Break-ups, learning intimacy & ending self-sabotage

From the book:

While I have always been an independent woman and I take pride in cultivating my solitude, there has always been a part of me that wanted to be like everyone else. I was most aware of this during the time periods I’ll write about here, between 2008 until 2010 when I was dating in earnest.

Everyone – meaning all of the women I knew – was getting married or engaged or at least living with their significant others. It just so happened that I was in love with my best friend from college who I was dating long distance. I thought it was a sign from the universe.

If only I could put together a good enough PowerPoint presentation or list (I was enrolled in library school at the time) I thought that we could easily make this 9-year friendship translate into straight up love-and-marriage and-maybe-a-baby-carriage territory. Oh, but I was horrifically wrong. My gut said it right before he moved and we argued about the terms of him living rent/utilities/cable-free while he avoided getting a job for five months. My friends suggested that I was doing the wrong thing, maybe being a little hasty, but I just wouldn’t listen.

Frankly, I didn’t listen to some of the advice because it was crazy.

My distant cousin who I never ever talk to called me fresh from his jail release to also inform me that I was going straight to hell for living with a man out-of-wedlock. Said cousin went on to include that God gave him a Mercedes because he was obedient to the Lord. “What kind of car do you drive?” he asked me. It was like being in Tyler Perry movie.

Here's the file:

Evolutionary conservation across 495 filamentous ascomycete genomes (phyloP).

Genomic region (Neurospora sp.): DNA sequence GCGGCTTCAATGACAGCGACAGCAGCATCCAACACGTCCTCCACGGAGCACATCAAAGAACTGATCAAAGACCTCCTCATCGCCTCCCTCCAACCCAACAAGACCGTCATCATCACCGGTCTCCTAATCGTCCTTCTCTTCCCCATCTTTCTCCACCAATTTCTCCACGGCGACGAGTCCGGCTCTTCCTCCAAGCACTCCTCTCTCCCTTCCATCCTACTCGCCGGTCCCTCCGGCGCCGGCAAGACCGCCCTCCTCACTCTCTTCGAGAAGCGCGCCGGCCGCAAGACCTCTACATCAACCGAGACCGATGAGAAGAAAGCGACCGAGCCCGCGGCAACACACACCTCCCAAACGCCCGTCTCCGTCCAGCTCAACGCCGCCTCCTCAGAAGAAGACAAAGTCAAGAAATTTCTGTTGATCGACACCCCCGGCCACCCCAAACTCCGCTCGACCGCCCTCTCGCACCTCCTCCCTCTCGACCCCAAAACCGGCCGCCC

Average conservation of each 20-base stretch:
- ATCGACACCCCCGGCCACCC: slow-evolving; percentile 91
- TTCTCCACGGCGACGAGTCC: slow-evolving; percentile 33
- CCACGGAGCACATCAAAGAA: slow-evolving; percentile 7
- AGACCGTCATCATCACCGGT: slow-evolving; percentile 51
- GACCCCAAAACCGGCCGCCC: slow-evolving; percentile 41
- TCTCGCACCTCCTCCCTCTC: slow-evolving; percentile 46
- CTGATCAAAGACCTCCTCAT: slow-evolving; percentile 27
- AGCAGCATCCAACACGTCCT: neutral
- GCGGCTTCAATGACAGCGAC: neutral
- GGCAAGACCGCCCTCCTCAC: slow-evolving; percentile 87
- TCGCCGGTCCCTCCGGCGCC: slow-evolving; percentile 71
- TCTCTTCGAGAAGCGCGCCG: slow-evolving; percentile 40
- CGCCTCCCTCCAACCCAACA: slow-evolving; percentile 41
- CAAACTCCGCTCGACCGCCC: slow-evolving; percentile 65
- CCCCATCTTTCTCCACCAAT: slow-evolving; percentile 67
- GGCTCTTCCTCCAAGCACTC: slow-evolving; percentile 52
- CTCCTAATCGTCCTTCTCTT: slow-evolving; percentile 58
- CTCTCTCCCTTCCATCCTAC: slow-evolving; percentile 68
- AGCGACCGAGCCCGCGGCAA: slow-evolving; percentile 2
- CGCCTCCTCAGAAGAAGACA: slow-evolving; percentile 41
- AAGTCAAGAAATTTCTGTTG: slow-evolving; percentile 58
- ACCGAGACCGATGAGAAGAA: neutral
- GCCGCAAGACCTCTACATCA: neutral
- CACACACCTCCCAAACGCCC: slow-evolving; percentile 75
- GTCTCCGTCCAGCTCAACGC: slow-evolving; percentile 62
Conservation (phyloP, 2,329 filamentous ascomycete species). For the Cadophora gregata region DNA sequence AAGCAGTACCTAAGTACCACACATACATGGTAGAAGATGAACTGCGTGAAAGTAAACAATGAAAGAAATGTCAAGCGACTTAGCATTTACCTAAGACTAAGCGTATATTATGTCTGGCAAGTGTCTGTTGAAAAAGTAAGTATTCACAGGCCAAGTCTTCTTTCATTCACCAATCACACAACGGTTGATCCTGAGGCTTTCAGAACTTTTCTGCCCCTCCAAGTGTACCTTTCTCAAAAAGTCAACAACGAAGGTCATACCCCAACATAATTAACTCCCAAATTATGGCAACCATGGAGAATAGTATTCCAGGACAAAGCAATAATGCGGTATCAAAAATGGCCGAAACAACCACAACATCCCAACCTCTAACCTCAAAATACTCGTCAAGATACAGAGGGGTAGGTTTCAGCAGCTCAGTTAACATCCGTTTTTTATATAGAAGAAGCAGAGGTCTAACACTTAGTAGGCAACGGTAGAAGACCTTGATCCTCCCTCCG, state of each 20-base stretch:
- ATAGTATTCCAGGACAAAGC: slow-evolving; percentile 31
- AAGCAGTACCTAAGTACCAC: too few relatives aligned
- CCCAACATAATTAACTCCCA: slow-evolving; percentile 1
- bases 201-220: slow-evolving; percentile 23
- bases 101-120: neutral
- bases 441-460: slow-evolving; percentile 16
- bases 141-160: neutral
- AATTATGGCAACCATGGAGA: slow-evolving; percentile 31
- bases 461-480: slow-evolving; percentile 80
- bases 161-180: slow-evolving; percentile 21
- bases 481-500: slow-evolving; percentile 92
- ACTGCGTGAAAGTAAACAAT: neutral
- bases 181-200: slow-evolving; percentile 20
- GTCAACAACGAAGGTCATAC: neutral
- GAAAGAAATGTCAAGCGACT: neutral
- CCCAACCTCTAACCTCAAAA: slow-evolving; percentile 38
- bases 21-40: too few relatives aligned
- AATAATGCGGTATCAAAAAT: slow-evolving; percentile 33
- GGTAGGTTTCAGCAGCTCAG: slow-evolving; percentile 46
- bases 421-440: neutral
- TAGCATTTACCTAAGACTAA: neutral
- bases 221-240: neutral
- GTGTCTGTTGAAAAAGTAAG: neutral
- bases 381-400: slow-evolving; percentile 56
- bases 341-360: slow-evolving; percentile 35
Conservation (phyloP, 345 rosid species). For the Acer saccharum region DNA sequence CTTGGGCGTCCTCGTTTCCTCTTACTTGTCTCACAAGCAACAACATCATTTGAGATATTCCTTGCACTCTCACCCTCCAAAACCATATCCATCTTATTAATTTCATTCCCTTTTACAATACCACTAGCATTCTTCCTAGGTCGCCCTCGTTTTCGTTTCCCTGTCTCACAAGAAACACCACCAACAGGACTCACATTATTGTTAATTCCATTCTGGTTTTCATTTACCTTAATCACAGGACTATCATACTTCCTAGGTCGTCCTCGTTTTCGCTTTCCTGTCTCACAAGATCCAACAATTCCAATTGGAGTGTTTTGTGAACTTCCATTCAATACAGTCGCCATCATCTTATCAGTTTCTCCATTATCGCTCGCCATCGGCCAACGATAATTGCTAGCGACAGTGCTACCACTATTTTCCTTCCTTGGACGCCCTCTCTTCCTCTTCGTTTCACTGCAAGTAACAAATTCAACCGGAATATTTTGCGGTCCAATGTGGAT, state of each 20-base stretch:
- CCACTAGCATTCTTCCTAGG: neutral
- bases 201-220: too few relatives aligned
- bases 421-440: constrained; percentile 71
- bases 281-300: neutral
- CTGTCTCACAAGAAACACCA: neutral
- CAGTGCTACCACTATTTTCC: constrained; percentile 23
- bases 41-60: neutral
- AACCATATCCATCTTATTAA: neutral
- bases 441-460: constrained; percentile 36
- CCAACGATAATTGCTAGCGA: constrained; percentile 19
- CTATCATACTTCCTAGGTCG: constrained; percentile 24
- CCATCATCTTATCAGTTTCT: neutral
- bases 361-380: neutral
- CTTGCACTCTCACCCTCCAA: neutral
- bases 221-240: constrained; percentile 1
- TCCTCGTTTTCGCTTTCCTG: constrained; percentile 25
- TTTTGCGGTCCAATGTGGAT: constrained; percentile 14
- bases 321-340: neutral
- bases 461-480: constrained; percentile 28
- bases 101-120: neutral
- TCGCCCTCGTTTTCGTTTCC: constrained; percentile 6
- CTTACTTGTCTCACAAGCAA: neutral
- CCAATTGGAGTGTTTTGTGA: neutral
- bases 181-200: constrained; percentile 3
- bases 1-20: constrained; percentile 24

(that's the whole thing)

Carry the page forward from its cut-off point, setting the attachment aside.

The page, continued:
I managed to thank him for considering my soul before I hung up.

I wish someone had told me that you cannot love someone more than you love yourself. It would have been nice to hear someone say, gently, that I had never treated myself the way I wanted to be treated in a relationship, so of course my attempts at love were going to fall completely apart.

In theory, I knew that until I learned to practice loving myself and become content by myself, I would never be able to accept or even give anything back to the future love of my life. When that relationship was over and I took a very jarring trip to Disney World that made me praise the Lord I did not have children, I recommitted myself to practicing that theory while dating.

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